With the appearance of our book our official relations with the Berlin representatives of the Soviet Union came to an end. We had now to cut our expenses to a minimum for in Germany it was exceedingly difficult to live, on literary work as a free-lance. During the first years our friends in Berlin soviet institutions tried to find for us from time to time more or less well paid little jobs. The Communist publishers who were preparing the publication of Lenin’s works in German could not find a translator sufficiently competent in the agrarian question to translate Lenin’s polemical works. In the end the Russian Embassy recommended Irma who gladly undertook this interesting work. So she had remunerative work for several months and was given other translations in consequence.
During this time feelers were put out by the Embassy, would we not agree to become active in the German Communist movement, “It could easily be arranged.” Our rejection was made in such a sharp form that they never again came with similar proposals.
The representative of the Soviet Republic of Uzbekistan approached u asking us to advise him on practical problems of the economic development of Uzbekistan. This was an interesting task though rather poorly paid. I wrote a number of memoranda on economic problems of interest to Uzbekistan; and with Irma studied during a whole year the dry fruit industry of the entire world. The result was an extensive work including practical proposals for Uzbekistan. Of course my authorship had to be kept a secret. The representatives of Uzbekistan told us afterwards full of joy that in consequence of our work the income of their Republic had increased by millions of dollars. Yet our income from this source amounted to no more than 1200 marks (£60) which the representative had paid out of his own salary. As a welcome addition to this payment we received all their samples of dried apricots and raisins, big boxes of these. For years after our children could not stand the smell or sight of dried apricots. Later on we got technical or lega1 translations that helped us along. Irma published some of her poems, wrote children’s stories for freethinker children, delivered lantern lectures or helped before holidays in the shop of friends. Thus we managed to make ends meet during these difficult years.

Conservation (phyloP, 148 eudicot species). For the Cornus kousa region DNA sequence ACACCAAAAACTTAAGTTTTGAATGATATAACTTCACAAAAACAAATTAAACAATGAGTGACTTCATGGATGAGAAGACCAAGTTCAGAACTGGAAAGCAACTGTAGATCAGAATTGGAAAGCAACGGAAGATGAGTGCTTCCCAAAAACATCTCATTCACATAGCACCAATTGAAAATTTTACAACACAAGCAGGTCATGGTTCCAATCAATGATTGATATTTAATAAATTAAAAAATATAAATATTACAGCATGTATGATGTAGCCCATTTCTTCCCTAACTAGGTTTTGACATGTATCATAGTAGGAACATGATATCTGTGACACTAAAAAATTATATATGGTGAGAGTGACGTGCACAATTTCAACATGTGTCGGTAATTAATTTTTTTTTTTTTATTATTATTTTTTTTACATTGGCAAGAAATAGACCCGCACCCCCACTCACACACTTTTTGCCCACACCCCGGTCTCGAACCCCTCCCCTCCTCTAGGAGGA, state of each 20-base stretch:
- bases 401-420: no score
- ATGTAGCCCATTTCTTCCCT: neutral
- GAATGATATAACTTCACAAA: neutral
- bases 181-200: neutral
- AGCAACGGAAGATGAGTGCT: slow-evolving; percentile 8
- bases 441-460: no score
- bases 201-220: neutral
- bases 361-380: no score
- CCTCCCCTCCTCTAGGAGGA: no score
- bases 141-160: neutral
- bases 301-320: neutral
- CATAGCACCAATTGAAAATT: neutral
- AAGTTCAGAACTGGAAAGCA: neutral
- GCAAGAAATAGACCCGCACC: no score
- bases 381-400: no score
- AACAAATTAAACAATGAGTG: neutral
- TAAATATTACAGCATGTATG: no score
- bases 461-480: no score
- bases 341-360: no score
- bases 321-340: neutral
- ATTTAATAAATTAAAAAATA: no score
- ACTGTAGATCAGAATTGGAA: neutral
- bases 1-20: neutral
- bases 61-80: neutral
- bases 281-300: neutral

While some of the leading men both of the Trading Delegation and the Embassy were showing us their sympathy by trying to put little jobs our way, the G.P.U., on the other hand, showed an interest in us of a totally different nature. Once while we were working on our book a secretary in the Trading Delegation whose connection with the Tcheka (G.P.U.) was pretty well known, had asked us who was doing our cooking. “A perfectly reliable woman who adores our children,” I replied pointedly. In spite of the reliability of our housekeeper the G.P.U. succeeded in finding a way to our attic: letters and valuable material disappeared never to be traced.
After the publication of our book our health had suffered through overwork and through the troubles we had experienced; we allowed ourselves our first short holiday, a walking tour through the Harz mountains. The invigorating mountain air, the cheerful walking, the beauty of the mountains, the camping in the woods, all this strengthened our nerves; happy and full of energy we returned to Berlin.
We desired to move from the rooms we occupied, but in view of the prevailing scarcity of housing accommodation this was a difficult task. We advertised in several suburban local papers but with no result. Three weeks later a lady called at our house offering us a flat in the select forest suburb Zehlendorf West. Pleased with our good luck we went to see the flat. It was a wonderful, elegant furnished flat, bright rooms, two balconies – one could hardly dream of anything better.